According to data gathered by researchers Raj Chetty and Nathaniel Hendren, when it comes to poor families and income mobility, location matters in Utah — and everywhere else.
Chetty and Hendren's Equality of Opportunity Project uses data to help answer the question of how to improve economic opportunities for low-income children. Data from their study — captured in an interactive graphic at The New York Times — shows how much living in a specific location can add to a child's income in the future.
According to the data, for example, a child growing up in the 25th income percentile in Salt Lake County would make some $1,160 more by the age of 26 than they might've if they had grown up in an "average place." That same child growing up in Morgan County would make some $7,250 more, by comparison. Duchesne County would be best for that child, according to the data, with its added income predicted to fall somewhere around $8,100.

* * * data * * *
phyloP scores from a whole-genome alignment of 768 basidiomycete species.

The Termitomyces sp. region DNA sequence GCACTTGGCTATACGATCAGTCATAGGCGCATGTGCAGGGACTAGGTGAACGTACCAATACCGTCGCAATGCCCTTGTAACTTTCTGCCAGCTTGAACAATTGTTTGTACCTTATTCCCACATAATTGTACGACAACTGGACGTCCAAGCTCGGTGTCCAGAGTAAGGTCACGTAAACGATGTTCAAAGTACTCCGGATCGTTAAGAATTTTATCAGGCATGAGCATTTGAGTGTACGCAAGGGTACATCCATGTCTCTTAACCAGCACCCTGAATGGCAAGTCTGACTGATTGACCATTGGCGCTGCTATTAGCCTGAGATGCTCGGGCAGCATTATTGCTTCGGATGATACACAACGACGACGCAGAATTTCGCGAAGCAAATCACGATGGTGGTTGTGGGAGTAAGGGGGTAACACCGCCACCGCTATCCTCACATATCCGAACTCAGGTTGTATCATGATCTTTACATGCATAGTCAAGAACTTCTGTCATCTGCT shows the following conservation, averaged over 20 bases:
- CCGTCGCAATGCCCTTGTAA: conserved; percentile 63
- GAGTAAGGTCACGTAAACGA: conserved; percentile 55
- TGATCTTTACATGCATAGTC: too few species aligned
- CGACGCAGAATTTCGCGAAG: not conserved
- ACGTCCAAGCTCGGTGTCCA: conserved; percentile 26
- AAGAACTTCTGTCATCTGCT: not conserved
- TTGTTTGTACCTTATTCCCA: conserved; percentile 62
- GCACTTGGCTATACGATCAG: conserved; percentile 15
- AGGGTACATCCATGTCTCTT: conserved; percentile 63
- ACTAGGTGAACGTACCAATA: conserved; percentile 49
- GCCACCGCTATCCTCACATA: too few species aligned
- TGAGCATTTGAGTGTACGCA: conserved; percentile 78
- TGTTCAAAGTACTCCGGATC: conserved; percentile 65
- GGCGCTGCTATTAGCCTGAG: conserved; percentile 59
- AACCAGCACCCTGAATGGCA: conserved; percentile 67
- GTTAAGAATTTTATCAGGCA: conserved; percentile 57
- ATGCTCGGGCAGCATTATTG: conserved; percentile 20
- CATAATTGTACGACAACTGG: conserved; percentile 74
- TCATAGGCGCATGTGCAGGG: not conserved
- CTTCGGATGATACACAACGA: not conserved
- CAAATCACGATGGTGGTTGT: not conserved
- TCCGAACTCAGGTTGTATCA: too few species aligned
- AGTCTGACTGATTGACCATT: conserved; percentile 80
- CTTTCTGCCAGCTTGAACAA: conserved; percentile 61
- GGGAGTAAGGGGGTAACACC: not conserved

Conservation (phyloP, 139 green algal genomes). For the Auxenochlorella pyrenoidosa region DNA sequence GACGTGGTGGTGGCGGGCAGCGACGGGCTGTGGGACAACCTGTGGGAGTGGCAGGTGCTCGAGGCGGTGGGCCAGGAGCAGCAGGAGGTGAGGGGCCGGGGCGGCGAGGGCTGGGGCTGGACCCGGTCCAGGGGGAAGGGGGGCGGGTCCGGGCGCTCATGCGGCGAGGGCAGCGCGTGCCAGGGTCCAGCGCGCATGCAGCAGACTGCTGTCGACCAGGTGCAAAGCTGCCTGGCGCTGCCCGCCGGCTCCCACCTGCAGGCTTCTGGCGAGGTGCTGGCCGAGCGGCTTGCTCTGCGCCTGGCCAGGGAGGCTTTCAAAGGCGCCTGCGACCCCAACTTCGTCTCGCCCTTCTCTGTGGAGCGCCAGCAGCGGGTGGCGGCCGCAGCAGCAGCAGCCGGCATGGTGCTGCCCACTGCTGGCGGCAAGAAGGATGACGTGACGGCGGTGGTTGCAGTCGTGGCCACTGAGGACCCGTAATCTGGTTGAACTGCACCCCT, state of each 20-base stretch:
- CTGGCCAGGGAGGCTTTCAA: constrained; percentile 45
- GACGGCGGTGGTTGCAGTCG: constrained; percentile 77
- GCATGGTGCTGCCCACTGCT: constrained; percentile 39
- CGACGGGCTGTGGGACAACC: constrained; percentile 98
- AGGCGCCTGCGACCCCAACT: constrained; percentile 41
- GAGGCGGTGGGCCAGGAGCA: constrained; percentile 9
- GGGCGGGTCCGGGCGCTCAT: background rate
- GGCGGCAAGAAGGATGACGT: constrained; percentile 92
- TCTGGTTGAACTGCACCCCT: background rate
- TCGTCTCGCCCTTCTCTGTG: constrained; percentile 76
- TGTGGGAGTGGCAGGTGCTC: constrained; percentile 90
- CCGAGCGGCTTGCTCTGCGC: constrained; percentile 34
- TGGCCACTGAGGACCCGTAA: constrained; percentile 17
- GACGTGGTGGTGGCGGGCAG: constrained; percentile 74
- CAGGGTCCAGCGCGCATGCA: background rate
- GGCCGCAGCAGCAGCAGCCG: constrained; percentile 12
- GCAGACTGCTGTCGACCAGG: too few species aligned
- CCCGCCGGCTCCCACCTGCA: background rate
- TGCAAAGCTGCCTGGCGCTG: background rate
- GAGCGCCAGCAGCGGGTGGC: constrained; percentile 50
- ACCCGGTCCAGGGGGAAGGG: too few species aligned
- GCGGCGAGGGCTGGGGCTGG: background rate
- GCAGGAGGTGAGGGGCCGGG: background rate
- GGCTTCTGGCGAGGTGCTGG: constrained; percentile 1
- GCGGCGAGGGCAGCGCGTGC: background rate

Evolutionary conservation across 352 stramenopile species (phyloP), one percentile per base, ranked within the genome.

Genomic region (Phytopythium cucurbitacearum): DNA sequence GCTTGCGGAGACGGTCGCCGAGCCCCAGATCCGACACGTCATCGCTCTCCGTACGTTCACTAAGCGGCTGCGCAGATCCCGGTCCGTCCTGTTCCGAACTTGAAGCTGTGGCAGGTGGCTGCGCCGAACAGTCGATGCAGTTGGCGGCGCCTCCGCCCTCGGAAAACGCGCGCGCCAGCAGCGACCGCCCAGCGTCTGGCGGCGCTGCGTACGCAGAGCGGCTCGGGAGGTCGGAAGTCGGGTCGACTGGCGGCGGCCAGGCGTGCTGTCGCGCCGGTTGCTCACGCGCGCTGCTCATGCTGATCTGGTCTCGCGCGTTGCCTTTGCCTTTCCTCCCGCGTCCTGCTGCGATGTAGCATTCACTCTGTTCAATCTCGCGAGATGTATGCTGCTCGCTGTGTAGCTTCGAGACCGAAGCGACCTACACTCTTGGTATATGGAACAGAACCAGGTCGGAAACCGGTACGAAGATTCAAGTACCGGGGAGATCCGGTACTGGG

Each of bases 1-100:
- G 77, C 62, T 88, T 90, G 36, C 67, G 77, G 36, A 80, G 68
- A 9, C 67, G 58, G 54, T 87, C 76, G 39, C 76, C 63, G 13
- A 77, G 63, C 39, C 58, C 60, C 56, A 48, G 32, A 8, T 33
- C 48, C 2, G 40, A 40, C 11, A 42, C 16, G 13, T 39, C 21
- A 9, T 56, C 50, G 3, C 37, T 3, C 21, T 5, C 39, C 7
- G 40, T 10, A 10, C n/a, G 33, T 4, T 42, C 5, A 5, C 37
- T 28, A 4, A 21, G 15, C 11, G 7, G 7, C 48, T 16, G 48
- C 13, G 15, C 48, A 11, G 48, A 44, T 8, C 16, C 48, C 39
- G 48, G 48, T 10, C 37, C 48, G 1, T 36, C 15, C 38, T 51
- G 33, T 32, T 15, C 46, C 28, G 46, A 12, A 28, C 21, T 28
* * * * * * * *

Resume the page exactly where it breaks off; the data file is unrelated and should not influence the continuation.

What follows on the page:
These numbers change when the data is sorted by gender and income percentile. Salt Lake County, for example, produces low numbers for boys ($210) and much higher numbers for girls ($2,830) in the 25th income percentile.
Explore the New York Times graphic showing data for Utah and the other states, or delve into Chetty and Hendren's research on their website, equalityofopportunity.org.